HIV is transmitted from one person to another via body fluids, which carry enough HIV to cause infection.
When it comes to HIV there are many different ways the virus may be acquired. The 4 main ways that HIV can be acquired are via breastfeeding, blood-to-blood contact, anal sex as well as vaginal sex. Being aware of the routes of transmission of HIV can significantly lower a person's chances of contracting the virus.
Exposure to HIV does not always lead to infection. The ease or difficulty of transmission depends on a number of different cofactors. In order to contract the virus, a person must be exposed to a certain viral load before becoming infected. A person may be able to have sex with an infected individual several times and not become infected. It is also possible for a person to have sex just once and become infected from that single contact.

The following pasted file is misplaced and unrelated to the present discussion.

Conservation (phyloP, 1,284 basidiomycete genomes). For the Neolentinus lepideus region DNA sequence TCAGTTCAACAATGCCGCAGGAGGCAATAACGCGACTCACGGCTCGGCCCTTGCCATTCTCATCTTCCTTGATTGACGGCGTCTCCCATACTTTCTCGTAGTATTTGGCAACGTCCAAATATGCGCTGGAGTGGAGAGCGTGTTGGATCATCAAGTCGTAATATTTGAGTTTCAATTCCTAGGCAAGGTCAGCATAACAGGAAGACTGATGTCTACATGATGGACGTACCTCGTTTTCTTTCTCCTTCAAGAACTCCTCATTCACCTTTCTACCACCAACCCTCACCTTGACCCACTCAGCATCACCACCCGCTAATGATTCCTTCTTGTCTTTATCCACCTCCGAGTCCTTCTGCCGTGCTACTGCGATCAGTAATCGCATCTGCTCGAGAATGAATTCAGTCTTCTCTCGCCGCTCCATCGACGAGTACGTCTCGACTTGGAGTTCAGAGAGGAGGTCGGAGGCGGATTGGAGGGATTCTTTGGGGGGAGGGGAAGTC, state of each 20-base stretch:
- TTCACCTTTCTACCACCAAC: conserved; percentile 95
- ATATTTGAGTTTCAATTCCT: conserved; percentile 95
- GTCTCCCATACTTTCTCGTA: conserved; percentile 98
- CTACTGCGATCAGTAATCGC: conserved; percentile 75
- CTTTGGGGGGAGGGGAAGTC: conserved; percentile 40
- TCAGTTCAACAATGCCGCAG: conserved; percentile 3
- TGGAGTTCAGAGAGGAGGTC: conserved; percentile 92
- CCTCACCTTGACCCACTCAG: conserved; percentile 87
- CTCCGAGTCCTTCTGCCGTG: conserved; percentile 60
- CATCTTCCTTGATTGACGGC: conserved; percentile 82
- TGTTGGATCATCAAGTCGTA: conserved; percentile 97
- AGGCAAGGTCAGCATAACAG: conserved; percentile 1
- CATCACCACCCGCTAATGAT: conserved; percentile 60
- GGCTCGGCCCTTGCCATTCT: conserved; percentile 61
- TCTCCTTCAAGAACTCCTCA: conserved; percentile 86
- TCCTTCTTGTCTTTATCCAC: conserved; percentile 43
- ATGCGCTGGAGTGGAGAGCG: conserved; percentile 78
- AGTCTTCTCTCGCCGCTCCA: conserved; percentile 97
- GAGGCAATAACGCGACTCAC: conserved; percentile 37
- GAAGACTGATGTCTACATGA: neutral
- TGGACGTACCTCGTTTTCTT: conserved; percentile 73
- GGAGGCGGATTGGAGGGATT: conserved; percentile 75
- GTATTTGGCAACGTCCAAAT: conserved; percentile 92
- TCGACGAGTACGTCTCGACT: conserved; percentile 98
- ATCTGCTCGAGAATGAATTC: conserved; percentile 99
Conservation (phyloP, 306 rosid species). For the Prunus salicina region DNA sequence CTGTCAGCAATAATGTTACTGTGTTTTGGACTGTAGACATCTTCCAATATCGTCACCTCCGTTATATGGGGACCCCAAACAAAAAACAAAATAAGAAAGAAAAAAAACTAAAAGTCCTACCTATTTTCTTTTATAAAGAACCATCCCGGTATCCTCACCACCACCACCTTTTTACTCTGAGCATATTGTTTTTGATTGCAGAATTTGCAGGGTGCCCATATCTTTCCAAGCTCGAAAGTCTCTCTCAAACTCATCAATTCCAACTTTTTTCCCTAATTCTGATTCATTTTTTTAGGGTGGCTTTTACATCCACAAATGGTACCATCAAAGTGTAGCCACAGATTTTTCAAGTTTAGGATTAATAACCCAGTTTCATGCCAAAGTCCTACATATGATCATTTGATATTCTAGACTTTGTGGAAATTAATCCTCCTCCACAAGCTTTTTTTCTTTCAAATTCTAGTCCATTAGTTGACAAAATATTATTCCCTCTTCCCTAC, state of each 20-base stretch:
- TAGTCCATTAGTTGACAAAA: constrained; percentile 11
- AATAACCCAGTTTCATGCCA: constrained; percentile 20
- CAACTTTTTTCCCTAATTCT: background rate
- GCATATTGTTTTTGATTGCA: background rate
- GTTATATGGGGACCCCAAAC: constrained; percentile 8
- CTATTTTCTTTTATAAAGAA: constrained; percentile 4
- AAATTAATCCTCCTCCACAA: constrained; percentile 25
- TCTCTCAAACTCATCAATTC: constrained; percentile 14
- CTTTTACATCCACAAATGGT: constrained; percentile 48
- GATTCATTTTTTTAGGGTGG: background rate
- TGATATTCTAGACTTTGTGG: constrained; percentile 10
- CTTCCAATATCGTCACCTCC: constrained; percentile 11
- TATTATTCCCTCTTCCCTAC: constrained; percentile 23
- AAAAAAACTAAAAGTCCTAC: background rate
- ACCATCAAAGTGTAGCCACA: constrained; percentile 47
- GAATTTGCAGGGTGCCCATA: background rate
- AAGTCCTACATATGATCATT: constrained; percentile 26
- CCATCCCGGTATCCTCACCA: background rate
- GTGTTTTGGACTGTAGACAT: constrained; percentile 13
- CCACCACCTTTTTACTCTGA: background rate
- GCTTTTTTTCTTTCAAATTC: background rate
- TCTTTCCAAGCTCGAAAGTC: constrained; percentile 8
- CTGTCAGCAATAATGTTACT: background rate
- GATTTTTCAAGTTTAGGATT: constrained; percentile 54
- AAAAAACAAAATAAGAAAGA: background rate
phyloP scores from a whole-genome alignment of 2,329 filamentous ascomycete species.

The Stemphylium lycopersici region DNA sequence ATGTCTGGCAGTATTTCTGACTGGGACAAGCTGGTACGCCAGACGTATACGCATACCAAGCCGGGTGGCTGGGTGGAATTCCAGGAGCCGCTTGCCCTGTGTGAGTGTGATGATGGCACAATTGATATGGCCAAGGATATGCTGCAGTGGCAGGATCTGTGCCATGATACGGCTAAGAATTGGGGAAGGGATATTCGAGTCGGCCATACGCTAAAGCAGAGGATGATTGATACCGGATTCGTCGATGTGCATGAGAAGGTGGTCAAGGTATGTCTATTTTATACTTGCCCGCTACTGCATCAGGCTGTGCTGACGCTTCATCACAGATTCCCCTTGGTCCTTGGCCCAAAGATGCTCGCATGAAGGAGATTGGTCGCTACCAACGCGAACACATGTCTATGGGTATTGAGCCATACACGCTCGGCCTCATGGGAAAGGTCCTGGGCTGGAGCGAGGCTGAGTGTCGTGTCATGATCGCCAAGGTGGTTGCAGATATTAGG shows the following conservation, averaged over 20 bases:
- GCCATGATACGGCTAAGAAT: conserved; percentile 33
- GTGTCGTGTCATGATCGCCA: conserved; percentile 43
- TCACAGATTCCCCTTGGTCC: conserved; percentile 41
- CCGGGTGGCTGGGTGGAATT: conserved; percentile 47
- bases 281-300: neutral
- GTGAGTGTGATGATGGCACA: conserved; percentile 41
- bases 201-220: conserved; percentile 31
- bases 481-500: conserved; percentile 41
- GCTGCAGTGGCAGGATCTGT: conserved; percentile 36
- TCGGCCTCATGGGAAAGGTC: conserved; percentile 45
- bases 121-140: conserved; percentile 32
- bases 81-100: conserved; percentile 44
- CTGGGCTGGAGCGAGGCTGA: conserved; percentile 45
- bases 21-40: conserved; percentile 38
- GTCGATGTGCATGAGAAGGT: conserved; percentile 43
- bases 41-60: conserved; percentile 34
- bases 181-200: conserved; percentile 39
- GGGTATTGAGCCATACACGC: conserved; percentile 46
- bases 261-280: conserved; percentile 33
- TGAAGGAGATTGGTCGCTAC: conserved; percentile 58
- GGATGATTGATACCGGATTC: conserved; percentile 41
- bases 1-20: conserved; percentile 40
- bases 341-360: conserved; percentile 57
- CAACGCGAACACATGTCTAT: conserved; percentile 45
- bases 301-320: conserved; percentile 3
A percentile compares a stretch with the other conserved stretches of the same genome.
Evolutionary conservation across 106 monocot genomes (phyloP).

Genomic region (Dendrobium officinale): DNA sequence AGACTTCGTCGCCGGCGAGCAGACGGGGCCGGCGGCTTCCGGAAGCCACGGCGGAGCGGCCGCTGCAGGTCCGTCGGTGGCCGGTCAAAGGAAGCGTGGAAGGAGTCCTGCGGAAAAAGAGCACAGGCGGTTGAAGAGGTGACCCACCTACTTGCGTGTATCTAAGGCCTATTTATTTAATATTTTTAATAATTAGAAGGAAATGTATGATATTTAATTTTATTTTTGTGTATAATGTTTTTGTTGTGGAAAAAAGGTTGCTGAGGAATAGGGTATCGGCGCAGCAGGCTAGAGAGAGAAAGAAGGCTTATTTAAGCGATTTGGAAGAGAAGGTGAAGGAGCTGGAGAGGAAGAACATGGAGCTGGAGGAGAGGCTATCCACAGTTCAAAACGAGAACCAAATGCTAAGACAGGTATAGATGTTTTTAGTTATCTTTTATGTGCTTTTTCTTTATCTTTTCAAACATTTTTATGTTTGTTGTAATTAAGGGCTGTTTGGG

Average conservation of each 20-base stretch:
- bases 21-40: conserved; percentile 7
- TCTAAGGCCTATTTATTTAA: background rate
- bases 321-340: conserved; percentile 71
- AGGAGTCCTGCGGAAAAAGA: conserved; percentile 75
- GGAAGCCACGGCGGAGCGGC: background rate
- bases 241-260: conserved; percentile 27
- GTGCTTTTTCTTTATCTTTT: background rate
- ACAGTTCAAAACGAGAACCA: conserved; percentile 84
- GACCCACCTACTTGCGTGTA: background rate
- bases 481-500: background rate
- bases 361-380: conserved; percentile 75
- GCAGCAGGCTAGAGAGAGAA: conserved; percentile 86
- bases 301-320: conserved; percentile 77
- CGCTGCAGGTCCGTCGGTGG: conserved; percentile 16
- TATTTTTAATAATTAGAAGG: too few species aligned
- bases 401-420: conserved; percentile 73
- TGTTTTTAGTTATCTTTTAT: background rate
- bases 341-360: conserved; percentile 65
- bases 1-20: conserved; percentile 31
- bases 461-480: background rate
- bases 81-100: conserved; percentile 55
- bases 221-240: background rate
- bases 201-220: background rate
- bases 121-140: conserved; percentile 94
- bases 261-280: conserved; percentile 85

The most efficient way of HIV transmission is blood-to-blood contact. When sufficient amounts of HIV-infected blood get into the body, infection may occur. HIV cannot be transmitted via blood to skin contact, the infected blood must have a means of entry into the bloodstream through a cut, open wound, or directly injected into a muscle or vein.